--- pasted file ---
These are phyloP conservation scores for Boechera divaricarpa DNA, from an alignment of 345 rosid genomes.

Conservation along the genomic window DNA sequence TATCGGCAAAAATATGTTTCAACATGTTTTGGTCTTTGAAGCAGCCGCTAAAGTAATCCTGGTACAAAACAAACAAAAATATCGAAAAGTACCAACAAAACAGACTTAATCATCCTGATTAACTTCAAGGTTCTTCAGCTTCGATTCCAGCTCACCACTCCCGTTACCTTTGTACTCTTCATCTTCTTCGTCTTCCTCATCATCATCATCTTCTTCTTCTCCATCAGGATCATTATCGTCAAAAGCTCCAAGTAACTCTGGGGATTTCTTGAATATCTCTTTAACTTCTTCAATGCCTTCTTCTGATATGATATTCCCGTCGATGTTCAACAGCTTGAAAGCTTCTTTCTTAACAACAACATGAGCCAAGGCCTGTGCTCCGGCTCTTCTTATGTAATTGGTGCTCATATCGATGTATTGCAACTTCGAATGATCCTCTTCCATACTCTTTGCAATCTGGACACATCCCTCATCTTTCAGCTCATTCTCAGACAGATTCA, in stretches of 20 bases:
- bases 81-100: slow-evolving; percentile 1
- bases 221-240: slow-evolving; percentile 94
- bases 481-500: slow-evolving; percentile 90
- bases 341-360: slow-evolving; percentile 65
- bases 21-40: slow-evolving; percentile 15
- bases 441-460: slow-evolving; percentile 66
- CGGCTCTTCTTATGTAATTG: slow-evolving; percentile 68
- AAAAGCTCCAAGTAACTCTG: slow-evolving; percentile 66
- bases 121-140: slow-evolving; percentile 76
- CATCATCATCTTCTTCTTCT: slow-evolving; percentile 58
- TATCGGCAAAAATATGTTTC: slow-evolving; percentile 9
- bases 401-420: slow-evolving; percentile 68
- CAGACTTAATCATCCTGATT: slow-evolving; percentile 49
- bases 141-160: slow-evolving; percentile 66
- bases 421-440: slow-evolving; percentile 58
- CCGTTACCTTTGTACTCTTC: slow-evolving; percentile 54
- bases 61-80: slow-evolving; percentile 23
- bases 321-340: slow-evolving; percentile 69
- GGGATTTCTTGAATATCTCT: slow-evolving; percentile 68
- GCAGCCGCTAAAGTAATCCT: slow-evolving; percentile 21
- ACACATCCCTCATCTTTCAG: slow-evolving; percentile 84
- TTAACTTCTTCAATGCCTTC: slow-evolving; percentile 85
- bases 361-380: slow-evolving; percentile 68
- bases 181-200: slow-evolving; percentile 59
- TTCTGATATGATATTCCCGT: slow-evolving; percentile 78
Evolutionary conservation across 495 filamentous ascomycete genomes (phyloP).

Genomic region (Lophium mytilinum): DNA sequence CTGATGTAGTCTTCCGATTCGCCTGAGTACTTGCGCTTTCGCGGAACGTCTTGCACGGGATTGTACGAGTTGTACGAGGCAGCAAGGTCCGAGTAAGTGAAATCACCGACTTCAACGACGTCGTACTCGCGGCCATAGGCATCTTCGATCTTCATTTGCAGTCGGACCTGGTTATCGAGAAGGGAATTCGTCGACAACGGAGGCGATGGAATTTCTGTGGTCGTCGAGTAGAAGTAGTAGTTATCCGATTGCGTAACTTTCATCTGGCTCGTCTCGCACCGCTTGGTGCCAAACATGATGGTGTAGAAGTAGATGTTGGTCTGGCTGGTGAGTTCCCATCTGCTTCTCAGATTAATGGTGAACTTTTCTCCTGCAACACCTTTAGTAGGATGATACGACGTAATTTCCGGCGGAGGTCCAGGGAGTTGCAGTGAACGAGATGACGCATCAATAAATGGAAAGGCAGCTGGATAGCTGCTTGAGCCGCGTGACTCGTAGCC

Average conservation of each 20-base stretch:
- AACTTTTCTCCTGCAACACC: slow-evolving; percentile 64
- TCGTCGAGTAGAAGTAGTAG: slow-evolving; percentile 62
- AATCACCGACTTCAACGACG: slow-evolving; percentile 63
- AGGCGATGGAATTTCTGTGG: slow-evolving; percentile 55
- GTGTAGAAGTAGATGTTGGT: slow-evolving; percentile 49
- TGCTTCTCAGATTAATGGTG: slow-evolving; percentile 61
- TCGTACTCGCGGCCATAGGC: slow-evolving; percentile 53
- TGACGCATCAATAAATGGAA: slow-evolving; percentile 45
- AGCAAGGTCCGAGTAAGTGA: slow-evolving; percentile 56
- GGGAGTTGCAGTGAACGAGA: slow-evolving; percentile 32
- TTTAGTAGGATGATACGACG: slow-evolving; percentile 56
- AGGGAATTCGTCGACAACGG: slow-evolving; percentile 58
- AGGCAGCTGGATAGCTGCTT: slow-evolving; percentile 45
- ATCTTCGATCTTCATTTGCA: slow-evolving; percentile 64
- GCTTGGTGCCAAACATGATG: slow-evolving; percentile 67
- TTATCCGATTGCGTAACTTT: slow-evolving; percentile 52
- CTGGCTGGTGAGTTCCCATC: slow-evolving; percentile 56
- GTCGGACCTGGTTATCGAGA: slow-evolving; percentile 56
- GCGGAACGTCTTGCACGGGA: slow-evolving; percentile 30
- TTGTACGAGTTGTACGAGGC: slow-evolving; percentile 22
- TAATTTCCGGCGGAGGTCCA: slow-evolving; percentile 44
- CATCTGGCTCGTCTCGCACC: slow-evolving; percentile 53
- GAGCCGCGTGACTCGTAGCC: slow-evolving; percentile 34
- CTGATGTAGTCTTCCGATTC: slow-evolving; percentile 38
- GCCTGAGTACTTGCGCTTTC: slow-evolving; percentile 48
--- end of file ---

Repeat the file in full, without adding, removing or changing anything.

These are phyloP conservation scores for Boechera divaricarpa DNA, from an alignment of 345 rosid genomes.

Conservation along the genomic window DNA sequence TATCGGCAAAAATATGTTTCAACATGTTTTGGTCTTTGAAGCAGCCGCTAAAGTAATCCTGGTACAAAACAAACAAAAATATCGAAAAGTACCAACAAAACAGACTTAATCATCCTGATTAACTTCAAGGTTCTTCAGCTTCGATTCCAGCTCACCACTCCCGTTACCTTTGTACTCTTCATCTTCTTCGTCTTCCTCATCATCATCATCTTCTTCTTCTCCATCAGGATCATTATCGTCAAAAGCTCCAAGTAACTCTGGGGATTTCTTGAATATCTCTTTAACTTCTTCAATGCCTTCTTCTGATATGATATTCCCGTCGATGTTCAACAGCTTGAAAGCTTCTTTCTTAACAACAACATGAGCCAAGGCCTGTGCTCCGGCTCTTCTTATGTAATTGGTGCTCATATCGATGTATTGCAACTTCGAATGATCCTCTTCCATACTCTTTGCAATCTGGACACATCCCTCATCTTTCAGCTCATTCTCAGACAGATTCA, in stretches of 20 bases:
- bases 81-100: slow-evolving; percentile 1
- bases 221-240: slow-evolving; percentile 94
- bases 481-500: slow-evolving; percentile 90
- bases 341-360: slow-evolving; percentile 65
- bases 21-40: slow-evolving; percentile 15
- bases 441-460: slow-evolving; percentile 66
- CGGCTCTTCTTATGTAATTG: slow-evolving; percentile 68
- AAAAGCTCCAAGTAACTCTG: slow-evolving; percentile 66
- bases 121-140: slow-evolving; percentile 76
- CATCATCATCTTCTTCTTCT: slow-evolving; percentile 58
- TATCGGCAAAAATATGTTTC: slow-evolving; percentile 9
- bases 401-420: slow-evolving; percentile 68
- CAGACTTAATCATCCTGATT: slow-evolving; percentile 49
- bases 141-160: slow-evolving; percentile 66
- bases 421-440: slow-evolving; percentile 58
- CCGTTACCTTTGTACTCTTC: slow-evolving; percentile 54
- bases 61-80: slow-evolving; percentile 23
- bases 321-340: slow-evolving; percentile 69
- GGGATTTCTTGAATATCTCT: slow-evolving; percentile 68
- GCAGCCGCTAAAGTAATCCT: slow-evolving; percentile 21
- ACACATCCCTCATCTTTCAG: slow-evolving; percentile 84
- TTAACTTCTTCAATGCCTTC: slow-evolving; percentile 85
- bases 361-380: slow-evolving; percentile 68
- bases 181-200: slow-evolving; percentile 59
- TTCTGATATGATATTCCCGT: slow-evolving; percentile 78
Evolutionary conservation across 495 filamentous ascomycete genomes (phyloP).

Genomic region (Lophium mytilinum): DNA sequence CTGATGTAGTCTTCCGATTCGCCTGAGTACTTGCGCTTTCGCGGAACGTCTTGCACGGGATTGTACGAGTTGTACGAGGCAGCAAGGTCCGAGTAAGTGAAATCACCGACTTCAACGACGTCGTACTCGCGGCCATAGGCATCTTCGATCTTCATTTGCAGTCGGACCTGGTTATCGAGAAGGGAATTCGTCGACAACGGAGGCGATGGAATTTCTGTGGTCGTCGAGTAGAAGTAGTAGTTATCCGATTGCGTAACTTTCATCTGGCTCGTCTCGCACCGCTTGGTGCCAAACATGATGGTGTAGAAGTAGATGTTGGTCTGGCTGGTGAGTTCCCATCTGCTTCTCAGATTAATGGTGAACTTTTCTCCTGCAACACCTTTAGTAGGATGATACGACGTAATTTCCGGCGGAGGTCCAGGGAGTTGCAGTGAACGAGATGACGCATCAATAAATGGAAAGGCAGCTGGATAGCTGCTTGAGCCGCGTGACTCGTAGCC

Average conservation of each 20-base stretch:
- AACTTTTCTCCTGCAACACC: slow-evolving; percentile 64
- TCGTCGAGTAGAAGTAGTAG: slow-evolving; percentile 62
- AATCACCGACTTCAACGACG: slow-evolving; percentile 63
- AGGCGATGGAATTTCTGTGG: slow-evolving; percentile 55
- GTGTAGAAGTAGATGTTGGT: slow-evolving; percentile 49
- TGCTTCTCAGATTAATGGTG: slow-evolving; percentile 61
- TCGTACTCGCGGCCATAGGC: slow-evolving; percentile 53
- TGACGCATCAATAAATGGAA: slow-evolving; percentile 45
- AGCAAGGTCCGAGTAAGTGA: slow-evolving; percentile 56
- GGGAGTTGCAGTGAACGAGA: slow-evolving; percentile 32
- TTTAGTAGGATGATACGACG: slow-evolving; percentile 56
- AGGGAATTCGTCGACAACGG: slow-evolving; percentile 58
- AGGCAGCTGGATAGCTGCTT: slow-evolving; percentile 45
- ATCTTCGATCTTCATTTGCA: slow-evolving; percentile 64
- GCTTGGTGCCAAACATGATG: slow-evolving; percentile 67
- TTATCCGATTGCGTAACTTT: slow-evolving; percentile 52
- CTGGCTGGTGAGTTCCCATC: slow-evolving; percentile 56
- GTCGGACCTGGTTATCGAGA: slow-evolving; percentile 56
- GCGGAACGTCTTGCACGGGA: slow-evolving; percentile 30
- TTGTACGAGTTGTACGAGGC: slow-evolving; percentile 22
- TAATTTCCGGCGGAGGTCCA: slow-evolving; percentile 44
- CATCTGGCTCGTCTCGCACC: slow-evolving; percentile 53
- GAGCCGCGTGACTCGTAGCC: slow-evolving; percentile 34
- CTGATGTAGTCTTCCGATTC: slow-evolving; percentile 38
- GCCTGAGTACTTGCGCTTTC: slow-evolving; percentile 48